Cross-examined - The special precautions necessary with a roof of such low pitch had not been taken. The screws were loose and the joints improperly fixed. The roof is one which is more than ordinarily susceptible to traffic if there were any on it. Four men beating a carpet upon it would not be good for a roof of this description.
  Kiu Pay-san, compradore to the plaintiff, said that as far as he knew, no use had been made of the godown roof at any time. Witness then gave dates at which cases of colours had been sent away from the godown in consequence of their becoming spoiled by rain coming through the roof.
  Tao Kwei-lin, house-boy in the employ of plaintiff, said he had sometimes been on the godown roof to fetch articles of clothing which had been blown off the verandah, and he had once gone on the roof to shake a small piece of carpet. He had never seen anyone else on the roof. There were dogs in the house, but none of them had been on the roof.
  Mr. Wainewright here put in further correspondence, in which was a letter on behalf of the defendants offering Tls. 50.
  At the close of the case for the plaintiff, the hearing was adjourned till next morning.
2nd December.
  The hearing of this case was resumed, Mr. R. E. Wainewright again appearing for the plaintiff and Mr. C. Dowdall for the defendants.
  Mr. Dowdall, in addressing the Court on behalf of the defendants, said the roof was of distinctly defective construction, and certainly the defendants did not say anything about this to the tenant when the lease was renewed in 1889, but there was no breach of faith in this, as, the tenant having been in occupation for some years probably knew as much about the roof as the landlords. It was settled in law that a landlord in merely letting premises to a tenant did not warrant them as fit for the use the tenant was expected to make of them. In this case the plaintiff had been in occupation some years before, and it was impossible to think that the plaintiff did not know the nature of the roof when he took the renewed lease in 1889. The theory of the defence was that after the exceptionally heavy rain in June, 1889, two of the discharge pipes connected with the gutter having become blocked, the water flowed over the inner flange of the gutter into the godown. The plaster ceiling then existing would prevent anyone from seeing where the water had actually come in, and probably the plaintiff was mistaken in saying the leaks were at the spots he had marked on the sketch plan.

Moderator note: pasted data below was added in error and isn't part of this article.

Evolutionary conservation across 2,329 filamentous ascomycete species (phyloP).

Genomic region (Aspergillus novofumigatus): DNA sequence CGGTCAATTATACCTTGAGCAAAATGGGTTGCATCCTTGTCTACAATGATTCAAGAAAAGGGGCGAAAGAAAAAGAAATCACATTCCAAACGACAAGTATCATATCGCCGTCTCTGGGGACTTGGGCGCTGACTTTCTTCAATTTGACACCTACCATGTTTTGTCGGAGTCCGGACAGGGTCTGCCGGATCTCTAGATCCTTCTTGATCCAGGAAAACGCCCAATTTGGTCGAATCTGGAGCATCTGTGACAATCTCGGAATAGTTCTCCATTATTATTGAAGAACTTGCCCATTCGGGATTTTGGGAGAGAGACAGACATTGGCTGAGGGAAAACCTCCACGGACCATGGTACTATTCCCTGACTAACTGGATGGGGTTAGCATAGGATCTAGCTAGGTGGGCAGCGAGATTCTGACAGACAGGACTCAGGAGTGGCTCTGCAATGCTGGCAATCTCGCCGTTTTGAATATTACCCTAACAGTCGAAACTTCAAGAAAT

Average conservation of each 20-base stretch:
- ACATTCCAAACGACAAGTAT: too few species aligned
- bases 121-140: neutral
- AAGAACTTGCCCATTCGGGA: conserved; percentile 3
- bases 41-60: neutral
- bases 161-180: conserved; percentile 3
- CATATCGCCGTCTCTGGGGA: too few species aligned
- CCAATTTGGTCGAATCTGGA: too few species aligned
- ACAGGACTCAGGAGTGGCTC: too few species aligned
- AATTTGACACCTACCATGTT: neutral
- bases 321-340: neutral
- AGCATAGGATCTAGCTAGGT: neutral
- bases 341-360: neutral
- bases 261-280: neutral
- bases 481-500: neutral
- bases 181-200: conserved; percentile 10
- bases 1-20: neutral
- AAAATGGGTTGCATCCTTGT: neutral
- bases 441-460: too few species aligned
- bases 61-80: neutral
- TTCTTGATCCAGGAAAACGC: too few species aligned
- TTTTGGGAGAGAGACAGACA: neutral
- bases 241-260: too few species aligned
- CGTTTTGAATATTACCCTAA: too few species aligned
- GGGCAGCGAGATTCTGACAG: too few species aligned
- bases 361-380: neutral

Arthur Anderson, one of the defendants, examined by Mr. Dowdall, said - The godown is about ten years old. There have been continued application for repairs since plaintiff's occupation of it. The godown roof was planned in accordance with Mr. Gilmour's instructions that there should be no obstruction of the drawing-room windows. In June, 1888, Mr. Gilmour drew my attention to a man beating a carpet on the roof, and said the roof could not be expected to keep in order if it were used for such purposes. I once saw a dog on the roof. When I was applied to for compensation, I said that anything that was right should be paid; but I never committed myself to promising a definite sum. The rental value of the godown is about Tls. 25 or Tls. 30 a month. The cost of repairs after the heavy rains of June was Tls. 354.
  Samuel John Morris, civil engineer - I have designed and erected works in different parts of the world for thirty years. I have built six large godowns in Shanghai with galvanised iron roofs. I have charge, as regards repairs, of over forty godowns. I have had charge for about four years of the godown occupied by plaintiff. The roof is nothing more than a shed roof. There is a heavy skylight, evidently put in as an afterthought; and the great weight of this on the weak roof causes settling from time to time. The pitch is too little, being only 1 in 12 1/2; I usually build godown roofs with a pitch of 1 in 4 or 5.